Unasked Questions

For as much of my youth as I can remember, and whenever I could get away with it since, I’ve used the exegetical approach to understanding people in authority over me — pastors and teachers. That is to say, I’ve approached what they say the way I approach books: by mulling over what they just said in light of what they’ve said at other times and trying in that way to draw conclusions on what their overarching concerns and ways of understanding the world are. When there was a point that I just didn’t understand and couldn’t resolve with my own experience and beliefs I would get stuck there, either rejecting what I thought they must mean, or trying in vain to figure out what they might possibly mean that would be true, or at least reasonable. As with a book, I assumed a non-interactive format, but unlike a book it was hard to remember precisely what had been said, which was frustrating. I didn’t occur to me that I could go and ask, because my questions didn’t feel like that kind of question. They were “why are we using this language?” questions, and “what do you mean by that phrase you use all the time?” questions. Things like: “give my whole life to God,” “give over the steering wheel of my life,” have a personal relationship with God,” and similar weighty questions. Then, later, they were educational jargon questions. Why do we have to speak like that? Why do we say we can do all those things? I don’t think I’ve ever met anybody who could do all those things. What could you possibly mean by that?

In retrospect, I’m not sure why I felt like I couldn’t ask. I felt, I think, that my way of speaking and the way of speaking I was hearing were so very different that I couldn’t even articulate my confusion. But could I? It might be hard — harder than I think it should be — but, all the same, could I? What would that mean?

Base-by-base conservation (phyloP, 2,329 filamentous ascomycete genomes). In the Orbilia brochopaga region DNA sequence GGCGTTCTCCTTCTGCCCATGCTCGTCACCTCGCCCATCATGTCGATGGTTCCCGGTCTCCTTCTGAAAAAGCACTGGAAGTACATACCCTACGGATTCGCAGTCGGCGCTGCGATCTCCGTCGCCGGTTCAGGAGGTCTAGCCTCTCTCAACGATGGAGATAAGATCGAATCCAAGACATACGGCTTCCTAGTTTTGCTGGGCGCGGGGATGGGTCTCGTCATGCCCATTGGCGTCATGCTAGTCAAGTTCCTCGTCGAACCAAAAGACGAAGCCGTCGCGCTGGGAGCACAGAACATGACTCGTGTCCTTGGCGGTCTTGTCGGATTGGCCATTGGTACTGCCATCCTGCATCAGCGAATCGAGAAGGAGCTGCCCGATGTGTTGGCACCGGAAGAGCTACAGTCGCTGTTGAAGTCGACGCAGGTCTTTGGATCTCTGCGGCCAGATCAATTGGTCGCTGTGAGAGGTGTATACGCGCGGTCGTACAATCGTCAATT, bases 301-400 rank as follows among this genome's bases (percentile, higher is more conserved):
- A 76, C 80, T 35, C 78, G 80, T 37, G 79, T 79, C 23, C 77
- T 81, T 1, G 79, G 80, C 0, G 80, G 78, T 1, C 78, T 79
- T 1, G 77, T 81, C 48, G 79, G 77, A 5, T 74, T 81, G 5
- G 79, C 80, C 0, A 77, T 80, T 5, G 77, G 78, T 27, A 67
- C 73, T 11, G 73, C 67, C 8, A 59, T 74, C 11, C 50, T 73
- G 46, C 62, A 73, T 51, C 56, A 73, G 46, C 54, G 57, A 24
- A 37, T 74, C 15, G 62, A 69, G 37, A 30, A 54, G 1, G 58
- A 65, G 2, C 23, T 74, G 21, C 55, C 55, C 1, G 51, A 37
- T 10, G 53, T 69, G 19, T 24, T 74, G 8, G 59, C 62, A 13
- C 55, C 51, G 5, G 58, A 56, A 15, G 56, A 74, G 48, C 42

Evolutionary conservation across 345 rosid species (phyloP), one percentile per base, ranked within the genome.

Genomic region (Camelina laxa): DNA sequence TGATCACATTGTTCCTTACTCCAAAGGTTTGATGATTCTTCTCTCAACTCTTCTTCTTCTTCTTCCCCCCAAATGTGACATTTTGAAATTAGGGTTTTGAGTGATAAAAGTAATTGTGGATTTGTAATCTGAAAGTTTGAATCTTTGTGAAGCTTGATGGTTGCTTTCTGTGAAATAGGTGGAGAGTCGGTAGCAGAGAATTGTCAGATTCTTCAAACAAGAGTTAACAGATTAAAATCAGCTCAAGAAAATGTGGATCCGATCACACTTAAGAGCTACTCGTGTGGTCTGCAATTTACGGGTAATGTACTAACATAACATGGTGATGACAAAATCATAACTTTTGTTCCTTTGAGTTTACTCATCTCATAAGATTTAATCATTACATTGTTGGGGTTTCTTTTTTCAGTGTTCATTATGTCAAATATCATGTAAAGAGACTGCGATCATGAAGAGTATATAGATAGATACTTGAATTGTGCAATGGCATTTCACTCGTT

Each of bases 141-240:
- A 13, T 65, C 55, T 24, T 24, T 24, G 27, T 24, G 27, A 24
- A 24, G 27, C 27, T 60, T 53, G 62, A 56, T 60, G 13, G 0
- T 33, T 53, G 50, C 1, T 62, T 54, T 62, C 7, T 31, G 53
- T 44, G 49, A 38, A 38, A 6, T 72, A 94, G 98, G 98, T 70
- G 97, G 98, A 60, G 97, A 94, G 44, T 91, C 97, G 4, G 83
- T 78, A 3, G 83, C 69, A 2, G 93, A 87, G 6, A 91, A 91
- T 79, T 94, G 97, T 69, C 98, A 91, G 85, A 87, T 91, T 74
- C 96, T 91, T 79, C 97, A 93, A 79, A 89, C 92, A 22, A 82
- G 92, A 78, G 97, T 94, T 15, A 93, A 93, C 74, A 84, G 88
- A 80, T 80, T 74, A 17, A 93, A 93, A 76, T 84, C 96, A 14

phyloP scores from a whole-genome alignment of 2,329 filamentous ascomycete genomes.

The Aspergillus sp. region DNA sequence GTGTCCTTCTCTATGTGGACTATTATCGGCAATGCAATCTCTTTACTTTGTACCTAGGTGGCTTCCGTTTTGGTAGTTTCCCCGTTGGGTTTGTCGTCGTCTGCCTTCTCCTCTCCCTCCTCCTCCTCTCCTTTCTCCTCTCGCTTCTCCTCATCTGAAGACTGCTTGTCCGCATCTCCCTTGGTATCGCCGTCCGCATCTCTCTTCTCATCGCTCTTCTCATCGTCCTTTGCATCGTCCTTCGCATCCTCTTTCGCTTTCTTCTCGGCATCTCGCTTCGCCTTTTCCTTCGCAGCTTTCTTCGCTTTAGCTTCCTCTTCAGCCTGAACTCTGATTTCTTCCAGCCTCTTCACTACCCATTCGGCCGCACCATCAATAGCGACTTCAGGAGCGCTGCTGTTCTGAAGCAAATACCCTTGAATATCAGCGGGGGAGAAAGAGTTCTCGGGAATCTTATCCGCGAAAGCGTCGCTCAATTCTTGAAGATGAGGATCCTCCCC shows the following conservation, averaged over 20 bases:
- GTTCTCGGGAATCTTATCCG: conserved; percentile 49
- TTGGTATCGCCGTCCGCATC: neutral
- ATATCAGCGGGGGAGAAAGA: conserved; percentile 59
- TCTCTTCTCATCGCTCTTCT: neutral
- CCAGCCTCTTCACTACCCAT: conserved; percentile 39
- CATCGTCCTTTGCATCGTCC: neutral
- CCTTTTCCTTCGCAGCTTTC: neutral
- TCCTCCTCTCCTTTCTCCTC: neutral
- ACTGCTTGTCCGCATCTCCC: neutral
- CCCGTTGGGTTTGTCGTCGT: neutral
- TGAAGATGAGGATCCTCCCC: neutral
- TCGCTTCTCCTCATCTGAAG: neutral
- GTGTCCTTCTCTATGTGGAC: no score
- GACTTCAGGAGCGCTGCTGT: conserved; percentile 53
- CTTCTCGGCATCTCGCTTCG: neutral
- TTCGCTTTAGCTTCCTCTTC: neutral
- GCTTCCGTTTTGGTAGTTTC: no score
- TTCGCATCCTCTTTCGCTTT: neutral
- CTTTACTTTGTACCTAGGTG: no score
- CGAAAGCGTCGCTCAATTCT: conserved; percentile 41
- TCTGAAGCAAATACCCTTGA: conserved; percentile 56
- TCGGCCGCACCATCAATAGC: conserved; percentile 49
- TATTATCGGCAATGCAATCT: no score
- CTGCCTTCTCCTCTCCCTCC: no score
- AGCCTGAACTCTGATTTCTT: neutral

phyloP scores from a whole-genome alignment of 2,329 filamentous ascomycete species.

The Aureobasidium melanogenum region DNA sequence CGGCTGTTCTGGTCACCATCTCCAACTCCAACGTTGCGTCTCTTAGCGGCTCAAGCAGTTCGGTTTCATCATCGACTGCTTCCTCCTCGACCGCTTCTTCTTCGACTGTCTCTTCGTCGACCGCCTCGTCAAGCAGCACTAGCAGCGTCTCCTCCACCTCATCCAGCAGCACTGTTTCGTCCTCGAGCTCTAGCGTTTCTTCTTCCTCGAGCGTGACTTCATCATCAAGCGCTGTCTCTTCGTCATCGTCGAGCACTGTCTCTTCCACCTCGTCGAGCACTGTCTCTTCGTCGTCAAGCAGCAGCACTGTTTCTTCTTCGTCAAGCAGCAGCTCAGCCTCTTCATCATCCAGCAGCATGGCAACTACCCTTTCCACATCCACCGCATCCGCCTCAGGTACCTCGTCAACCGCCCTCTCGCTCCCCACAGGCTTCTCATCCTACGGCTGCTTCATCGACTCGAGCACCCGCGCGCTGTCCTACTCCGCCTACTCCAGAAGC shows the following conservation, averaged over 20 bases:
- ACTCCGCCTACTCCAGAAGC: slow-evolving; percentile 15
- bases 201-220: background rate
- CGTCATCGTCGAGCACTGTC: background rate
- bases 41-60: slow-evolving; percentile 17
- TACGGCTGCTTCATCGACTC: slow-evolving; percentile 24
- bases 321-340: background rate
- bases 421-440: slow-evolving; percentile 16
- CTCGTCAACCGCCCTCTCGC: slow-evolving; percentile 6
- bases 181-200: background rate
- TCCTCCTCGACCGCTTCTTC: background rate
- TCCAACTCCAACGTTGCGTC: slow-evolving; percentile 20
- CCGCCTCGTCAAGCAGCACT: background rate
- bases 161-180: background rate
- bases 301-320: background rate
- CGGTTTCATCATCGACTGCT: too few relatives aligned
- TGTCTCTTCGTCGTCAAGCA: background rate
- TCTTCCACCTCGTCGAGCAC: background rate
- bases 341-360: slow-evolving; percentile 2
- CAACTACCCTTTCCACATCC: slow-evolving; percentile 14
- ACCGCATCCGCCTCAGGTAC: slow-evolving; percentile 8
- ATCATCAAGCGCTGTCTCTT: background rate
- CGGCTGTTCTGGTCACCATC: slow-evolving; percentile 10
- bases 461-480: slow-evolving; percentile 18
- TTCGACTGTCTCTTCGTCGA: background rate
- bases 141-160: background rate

8 thoughts on “Unasked Questions

  1. The innocence of youth which I believe is in part might be where these thoughts might originate. All to often young people will not question authority or just take what is presented to them for “Gospel” When I was young our call to arms was “Don’t trust anyone over 21 years old” I believe that still may hold true today. Granted I am missing that mark by 39 years yet I still don’t trust anyone over 21 years old. With that stated my wisdom I will share is “Question all Question everyone, & yes even Question gravity. But never question your passion and love for all the things you cherish. These are the things that make us smile:)

    1. I guess that rules me out of the trustworthy camp as well! But seriously, I like to hope that people get wiser with age, or that they can. I certainly hope that I might — it would be awful to never be any wiser than I was at 21! Or than I am now!

  2. There is the flip side to this: How does someone with experience communicate to someone without experience. I really think leading by example is indispensible if you want to teach someone the answer to a weighty question.

    1. That seems right. The Bible says that as well sometimes: it’s better to show one’s commitment to God and others through one’s life than just talking about it. Of course, I have a hard time with that one: I want to talk, and not so much to act! But I have found that sometimes it’s immensely helpful when someone with experience tries to describe it in detail, as though the person they’re talking to doesn’t know anything at all (because often I don’t). I’ve found that with reading St Theophan on prayer, for instance; he goes to great lengths to say things that might be obvious to a person with experience, but may be entirely unknown to a young person trying to learn to pray.

  3. I don’t think wisdom has any relation with age, neither the experience. I guess the way a person approach issues, lets say the way that person deals with his life is what concern. Some people never grow up and some of them have older minds than their age.

    by the way, I’m 21 .. so trust me

  4. There is no wisdom without experience. But experience doesn’t guarantee wisdom. Age does correlate. And yet, wisdom does not make a person good. It helps, but without virtue and without faith, wisdom is merely seasoned knowledge: penetrating eyes without hands,without feet, without voice.

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